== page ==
[ brawd ]
/ brɔd /
adjective, broad·er, broad·est.
of great breadth: The river was too broad to swim across.
measured from side to side: The desk was three feet broad.
of great extent; large: the broad expanse of ocean.
widely diffused; open; full: We awoke to broad daylight.
not limited or narrow; of extensive range or scope: A modern doctor must have a broad knowledge of medicine.
liberal; tolerant: A broad interpretation of the law tempers justice with mercy.
main or general: the broad outlines of a subject.
plain or clear: Her remark was a broad hint of her feelings.
indelicate; indecent: He smirked at the broad joke.
(of conversation) rough; countrified.
unconfined; free; unrestrained: It was a hilarious evening of broad mirth.
(of pronunciation) strongly dialectal: He wore kilts and had a broad Scots accent.
Phonetics. (of a transcription) using one basic symbol to represent each phoneme.
broad a, the a-sound [ah] /ɑ/ when used in lieu of the more common a-sound [a] /æ/ in such words as half, can't, and laugh.
fully: He was broad awake.
the broad part of anything.
- Usually Offensive. a term used to refer to a woman.
- a promiscuous woman.
“Daylight Savings Time” And Commonly Mixed-Up Words And PhrasesThere are some phrases that have been used incorrectly for so long they know look and sound correct. What are these mix-ups that have made it into English?
broad on the beam, Nautical. bearing 90° to the heading of a vessel.
broad on the bow, Nautical. bearing 45° to the heading of a vessel.
broad on the quarter, Nautical. bearing 135° to the heading of a vessel.
Origin of broad
before 1000; Middle English bro(o)d, Old English brād; cognate with Dutch breed, German breit, Old Norse breithr, Gothic braiths
SYNONYMS FOR broad
1 See wide.
3 extensive, ample, vast.
5 liberal, open.
ANTONYMS FOR broad
Related formsbroad·ish, adjectivebroad·ly, adverbo·ver·broad, adjective
When used to refer to a woman, broad is usually perceived as insulting. The meaning “promiscuous woman” is probably the earlier sense.
Dictionary.com Unabridged Based on the Random House Unabridged Dictionary, © Random House, Inc. 2019
British Dictionary definitions for broad daylight
/ (brɔːd) /
having relatively great breadth or width
of vast extent; spaciousa broad plain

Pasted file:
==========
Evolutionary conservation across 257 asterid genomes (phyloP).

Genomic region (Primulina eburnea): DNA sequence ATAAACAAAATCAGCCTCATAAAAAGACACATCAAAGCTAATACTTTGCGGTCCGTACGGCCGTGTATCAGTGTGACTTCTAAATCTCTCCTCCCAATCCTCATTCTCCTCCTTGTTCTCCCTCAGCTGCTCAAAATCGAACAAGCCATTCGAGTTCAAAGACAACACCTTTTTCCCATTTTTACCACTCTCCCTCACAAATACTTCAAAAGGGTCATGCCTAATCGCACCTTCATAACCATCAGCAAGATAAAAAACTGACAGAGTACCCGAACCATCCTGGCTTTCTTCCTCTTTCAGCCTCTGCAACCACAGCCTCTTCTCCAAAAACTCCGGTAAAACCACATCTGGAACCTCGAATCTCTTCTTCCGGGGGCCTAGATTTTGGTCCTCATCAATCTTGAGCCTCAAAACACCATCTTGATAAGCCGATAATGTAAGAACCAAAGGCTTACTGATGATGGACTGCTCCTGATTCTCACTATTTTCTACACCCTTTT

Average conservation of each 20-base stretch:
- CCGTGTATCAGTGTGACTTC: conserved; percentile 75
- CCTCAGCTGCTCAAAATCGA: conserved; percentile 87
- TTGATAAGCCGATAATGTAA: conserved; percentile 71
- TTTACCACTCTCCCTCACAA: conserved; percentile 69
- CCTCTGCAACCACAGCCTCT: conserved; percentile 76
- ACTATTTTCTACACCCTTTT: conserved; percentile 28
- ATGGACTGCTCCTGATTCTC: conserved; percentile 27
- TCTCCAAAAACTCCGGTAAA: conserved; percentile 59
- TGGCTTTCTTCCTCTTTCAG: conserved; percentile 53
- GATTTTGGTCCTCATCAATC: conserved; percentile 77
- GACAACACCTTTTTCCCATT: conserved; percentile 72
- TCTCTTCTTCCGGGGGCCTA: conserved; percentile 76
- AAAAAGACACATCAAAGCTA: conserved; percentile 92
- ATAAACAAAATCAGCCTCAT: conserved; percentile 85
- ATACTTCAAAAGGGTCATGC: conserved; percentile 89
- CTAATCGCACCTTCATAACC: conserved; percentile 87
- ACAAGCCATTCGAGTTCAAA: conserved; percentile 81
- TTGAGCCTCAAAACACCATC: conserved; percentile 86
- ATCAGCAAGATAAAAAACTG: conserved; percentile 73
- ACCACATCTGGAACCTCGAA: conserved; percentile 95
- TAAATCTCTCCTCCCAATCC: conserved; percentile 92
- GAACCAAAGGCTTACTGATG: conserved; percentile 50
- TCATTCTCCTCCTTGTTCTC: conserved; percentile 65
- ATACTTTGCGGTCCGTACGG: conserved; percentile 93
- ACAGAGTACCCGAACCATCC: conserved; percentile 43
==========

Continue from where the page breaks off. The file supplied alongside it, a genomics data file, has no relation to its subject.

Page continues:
(postpositive) from one side to the otherfour miles broad
of great scope or potentialthat invention had broad applications
not detailed; generalbroad plans
clear and open; full (esp in the phrase broad daylight)
obvious or plainbroad hints
liberal; toleranta broad political stance
widely spread; extensivebroad support
outspoken or bolda broad manner
vulgar; coarse; indecenta broad joke
unrestrained; freebroad laughter
(of a dialect or pronunciation) consisting of a large number of speech sounds characteristic of a particular geographical areaa broad Yorkshire accent
finance denoting an assessment of liquidity as including notes and coin in circulation with the public, banks' till money and balances, most private-sector bank deposits, and sterling bank-deposit certificatesbroad money Compare narrow (def. 7)
- of or relating to a type of pronunciation transcription in which symbols correspond approximately to phonemes without taking account of allophonic variations
- broad a the long vowel in English words such as father, half, as represented in the received pronunciation of Southern British English
as broad as it is long amounting to the same thing; without advantage either way
the broad part of something
slang, mainly US and Canadian
- a girl or woman
- a prostitute
British dialect a river spreading over a lowlandSee also Broads
East Anglian dialect a shallow lake
a wood-turning tool used for shaping the insides and bottoms of cylinders
widely or fullybroad awake
Derived Formsbroadly, adverbbroadness, noun
Word Origin for broad
Old English brād; related to Old Norse breithr, Old Frisian brēd, Old High German breit, Gothic braiths
Collins English Dictionary - Complete & Unabridged 2012 Digital Edition © William Collins Sons & Co. Ltd. 1979, 1986 © HarperCollins Publishers 1998, 2000, 2003, 2005, 2006, 2007, 2009, 2012
Idioms and Phrases with broad daylight (1 of 2)
Ample and obvious natural light, as in You don't need your flashlight—it's broad daylight, or She was accosted on her own street in broad daylight. [1300s]
Idioms and Phrases with broad daylight (2 of 2)
In addition to the idioms beginning with broad
- broad daylight
- broad in the beam
- broad shoulders, have
- can't hit the broad side of a barn
The American Heritage® Idioms Dictionary Copyright © 2002, 2001, 1995 by Houghton Mifflin Harcourt Publishing Company. Published by Houghton Mifflin Harcourt Publishing Company.